BEAUTY AND THE BEAST seemed like an "accessible" choice for trying a French film, as it's a favorite fairytale. I have previously reviewed two other editions of the story: the 1976 Hallmark Hall of Fame TV version starring George C. Scott and Trish Van Devere, and the 1991 animated Disney musical.

I'd previously read that Cocteau's '40s version of BEAUTY AND THE BEAST was, well, magical, and I'm glad to say it did not disappoint. It was mesmerizing, a rich cinematic viewing experience. I'm looking forward to revisiting it again with a commentary track in order to take in more of the film's themes and details.

I admit I initially had to get past some discomfort with the film's opening visuals. The costumes may have been appropriate to the time and place, but the gowns and hats worn by the ladies in the early scenes were quite unattractive. An even bigger issue for me was the "living" furniture in the Beast's castle, which, to speak colloquially, gave me the creeps. I really didn't enjoy looking at that mantelpiece by the fire...!

However, such is the film's power that from the moment Belle arrived at the castle, the film lured me in and didn't let go. Just as Belle gradually fell under the spell of the Beast, getting over his looks to see the man inside, I too looked past initial appearances and ultimately found the movie quite beautiful.

Josette Day, who plays Belle, has a rare grace, moving through her role almost as a ballet dancer. This provides a particularly effective contrast with the rough-hewn Beast. Day's performance was interesting in that underneath her beauty and poignant bravery, Belle is an adventurous spirit; just as Disney's Belle loved vicarious adventures via her books, this Belle clearly wanted to experience something different from her dreary life and was willing to work past her fears in order to do it. Her trip to the Beast's castle was, perhaps, not simply a matter of saving her father but of finding something for herself. The desire for adventure was more overtly underlined in the dialogue of the film's final moments.

Jean Marais plays not only the Beast, but Avenant, a family friend who wishes to marry Belle, which made for some curious thematic elements I'm still puzzling out. Belle seems to like Avenant but claims she cannot leave her father to marry; she actually seems more fearful of marriage than of going to the Beast's castle. (Spoiler alert re ending) Unlike the later versions of the film, it is Avenant's death which releases the Beast from his curse, turning him into a prince who looks just like Avenant. I'd like to see the film again to pick up on themes such as Belle turning down Avenant yet perhaps subconsciously wanting him, and having Avenant and the Beast meld into one person who will take Belle on an adventure.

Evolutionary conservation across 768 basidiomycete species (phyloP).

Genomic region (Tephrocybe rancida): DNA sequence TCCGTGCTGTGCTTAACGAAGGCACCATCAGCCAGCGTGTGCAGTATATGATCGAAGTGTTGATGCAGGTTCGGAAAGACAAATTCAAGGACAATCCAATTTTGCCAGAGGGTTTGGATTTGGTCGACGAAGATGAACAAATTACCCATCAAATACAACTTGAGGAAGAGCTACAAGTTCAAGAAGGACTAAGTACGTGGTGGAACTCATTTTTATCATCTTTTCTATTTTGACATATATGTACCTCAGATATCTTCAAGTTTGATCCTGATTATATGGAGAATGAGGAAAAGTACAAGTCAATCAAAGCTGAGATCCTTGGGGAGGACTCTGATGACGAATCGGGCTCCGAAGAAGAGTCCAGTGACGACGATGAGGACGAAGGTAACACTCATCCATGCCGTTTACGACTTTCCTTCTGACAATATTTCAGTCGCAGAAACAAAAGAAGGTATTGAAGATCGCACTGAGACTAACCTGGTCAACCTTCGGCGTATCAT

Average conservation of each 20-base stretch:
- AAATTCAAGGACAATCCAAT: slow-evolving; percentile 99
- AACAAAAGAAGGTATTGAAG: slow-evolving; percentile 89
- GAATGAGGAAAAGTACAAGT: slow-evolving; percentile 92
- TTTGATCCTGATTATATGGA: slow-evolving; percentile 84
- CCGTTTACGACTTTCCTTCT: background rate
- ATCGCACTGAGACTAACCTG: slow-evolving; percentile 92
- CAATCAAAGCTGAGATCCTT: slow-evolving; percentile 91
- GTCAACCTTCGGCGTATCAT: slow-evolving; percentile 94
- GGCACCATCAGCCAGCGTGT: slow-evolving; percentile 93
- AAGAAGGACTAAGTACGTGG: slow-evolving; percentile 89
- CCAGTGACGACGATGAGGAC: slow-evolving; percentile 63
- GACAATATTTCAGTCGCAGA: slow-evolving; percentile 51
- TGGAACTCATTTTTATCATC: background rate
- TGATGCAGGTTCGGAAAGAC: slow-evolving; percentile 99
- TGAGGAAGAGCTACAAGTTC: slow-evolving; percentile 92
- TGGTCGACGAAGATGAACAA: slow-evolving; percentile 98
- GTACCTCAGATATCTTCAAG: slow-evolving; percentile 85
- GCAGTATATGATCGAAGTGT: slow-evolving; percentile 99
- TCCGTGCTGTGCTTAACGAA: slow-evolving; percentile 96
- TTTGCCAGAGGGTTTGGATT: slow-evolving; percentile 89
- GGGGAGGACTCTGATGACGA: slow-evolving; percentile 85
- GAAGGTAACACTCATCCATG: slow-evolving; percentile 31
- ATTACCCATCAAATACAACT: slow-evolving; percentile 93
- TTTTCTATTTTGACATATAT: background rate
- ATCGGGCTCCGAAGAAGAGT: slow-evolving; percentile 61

If there is one criticism I have of this 93-minute film, I would have liked to see just a few minutes more of Belle and the Beast's developing relationship. Belle seemed to go from Point A, being afraid of the Beast, to Point Z, liking him, very quickly. Additional scenes portraying her gradual rapprochement with the Beast would have been welcome.

Belle's father was portrayed by Marcel Andre, her brother by Michel Auclair, and her sisters by Mila Parely and Nane Germon.

In addition to directing, Jean Cocteau also wrote the screenplay. IMDb also says there is uncredited directing work by Rene Clement. The cinematography was by Henri Alekan.

The movie is available from Criterion in several editions: a DVD with plentiful extras, including two commentary tracks; a less expensive Essential Art House DVD with the extras stripped out; or on Blu-ray. A trailer can be seen at the Criterion site.

The DVD can be rented from Netflix or ClassicFlix; the movie can also be rented for streaming from Amazon Instant Video. There have also been multiple VHS releases.

BEAUTY AND THE BEAST has also been shown on Turner Classic Movies.

Highly recommended as creative, elegant filmmaking which lingers in the mind.